More Acquisitions Ahead?
CEO Dennis Carlo has proven to be a smart deal maker. He pulled it off with 3M while acquiring their flagship APC-5000 DPI inhaler, and he's proved it again with the USC acquisition. It would not surprise me to see Adamis make additional acquisitions, especially in the compounding space, should the opportunity present itself again. Further consolidation would be the natural extension of this initial acquisition, signaling their intention to drive revenues in clever and synergistic ways. With every other product Adamis intends to bring to market, and the list is full, there are necessary trials, FDA hurdles to overcome such as shown with the Epinephrine Injector and all at great cost. By contrast, the acquisition process for additional compounding pharmacies requires none of that and allows the company to improve cash-flow quickly should the right deal come along.
What if Adamis was to acquire another two or three similarly sized compounding pharmacies and reach their target of roughly $50M in revenues with each one? This would provide them with a business contributing $150-200M in revenues, a significantly larger sales force, and a network for future products. Their need to raise for capital to fund inhaler product development and trials would be greatly diminished, if not eliminated. Such a strong sales force and manufacturing capabilities could lessen their need for partnerships and would certainly give them more leverage when negotiating possible deals. Spinning off or selling a division of compounding pharmacies is another possibility, and it has proven to be a hot M&A market as previously discussed.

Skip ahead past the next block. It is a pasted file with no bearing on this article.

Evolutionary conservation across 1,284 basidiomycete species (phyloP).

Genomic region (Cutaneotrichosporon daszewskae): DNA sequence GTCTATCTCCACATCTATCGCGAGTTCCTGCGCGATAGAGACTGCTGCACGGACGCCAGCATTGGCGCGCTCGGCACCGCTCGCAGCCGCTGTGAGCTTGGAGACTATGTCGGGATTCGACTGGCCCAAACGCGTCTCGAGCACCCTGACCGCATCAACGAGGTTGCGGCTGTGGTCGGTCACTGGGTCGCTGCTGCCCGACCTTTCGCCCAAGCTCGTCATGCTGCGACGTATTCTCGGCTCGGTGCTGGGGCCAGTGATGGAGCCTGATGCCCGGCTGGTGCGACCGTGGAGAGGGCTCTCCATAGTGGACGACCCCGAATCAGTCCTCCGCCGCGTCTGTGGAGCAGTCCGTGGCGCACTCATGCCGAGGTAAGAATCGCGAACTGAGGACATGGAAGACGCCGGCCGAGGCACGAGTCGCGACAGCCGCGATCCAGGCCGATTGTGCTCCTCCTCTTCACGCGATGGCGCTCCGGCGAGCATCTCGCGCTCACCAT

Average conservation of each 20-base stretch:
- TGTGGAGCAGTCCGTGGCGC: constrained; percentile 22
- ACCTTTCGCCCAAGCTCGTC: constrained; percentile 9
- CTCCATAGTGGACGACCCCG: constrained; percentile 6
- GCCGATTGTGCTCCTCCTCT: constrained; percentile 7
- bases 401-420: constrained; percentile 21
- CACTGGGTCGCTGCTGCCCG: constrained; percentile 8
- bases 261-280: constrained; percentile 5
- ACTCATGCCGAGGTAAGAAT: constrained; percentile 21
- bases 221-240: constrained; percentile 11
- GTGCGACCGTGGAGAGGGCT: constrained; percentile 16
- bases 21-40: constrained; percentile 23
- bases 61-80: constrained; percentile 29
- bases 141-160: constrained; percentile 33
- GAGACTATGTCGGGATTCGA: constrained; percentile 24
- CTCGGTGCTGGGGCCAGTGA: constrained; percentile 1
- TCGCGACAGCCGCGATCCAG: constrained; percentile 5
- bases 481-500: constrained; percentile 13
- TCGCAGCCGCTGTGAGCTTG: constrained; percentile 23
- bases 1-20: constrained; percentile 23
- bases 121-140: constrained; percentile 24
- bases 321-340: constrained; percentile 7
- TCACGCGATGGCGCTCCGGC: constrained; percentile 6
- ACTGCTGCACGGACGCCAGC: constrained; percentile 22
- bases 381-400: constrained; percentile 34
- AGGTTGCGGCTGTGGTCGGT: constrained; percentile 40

Adamis investors have been patiently waiting on the FDA for approval of their first major product, an Epinephrine Pre-Filled Syringe (PFS), with the decision now expected in less than 6 weeks, given the June 4, 2016 PDUFA. To say the acquisition of USC came out of left field would be an understatement. Being accretive immediately with a steady revenue stream the company expects to double within the next two years, and the addition of an immediate sales force, this deal is a real game-changer. Add in the prospects of the numerous inhaler products they intend to bring to market over the next several years, and investors have plenty to look forward to and be excited about, both short and long term.
P.S. Look for a forthcoming article within the next few weeks that highlights Adamis' EPI PFS product. It will also address recent developments in this $1.2B annual market currently dominated by Mylan's Epi-Pen.
Disclosure: I am/we are long ADMP.
I wrote this article myself, and it expresses my own opinions. I am not receiving compensation for it. I have no business relationship with any company whose stock is mentioned in this article.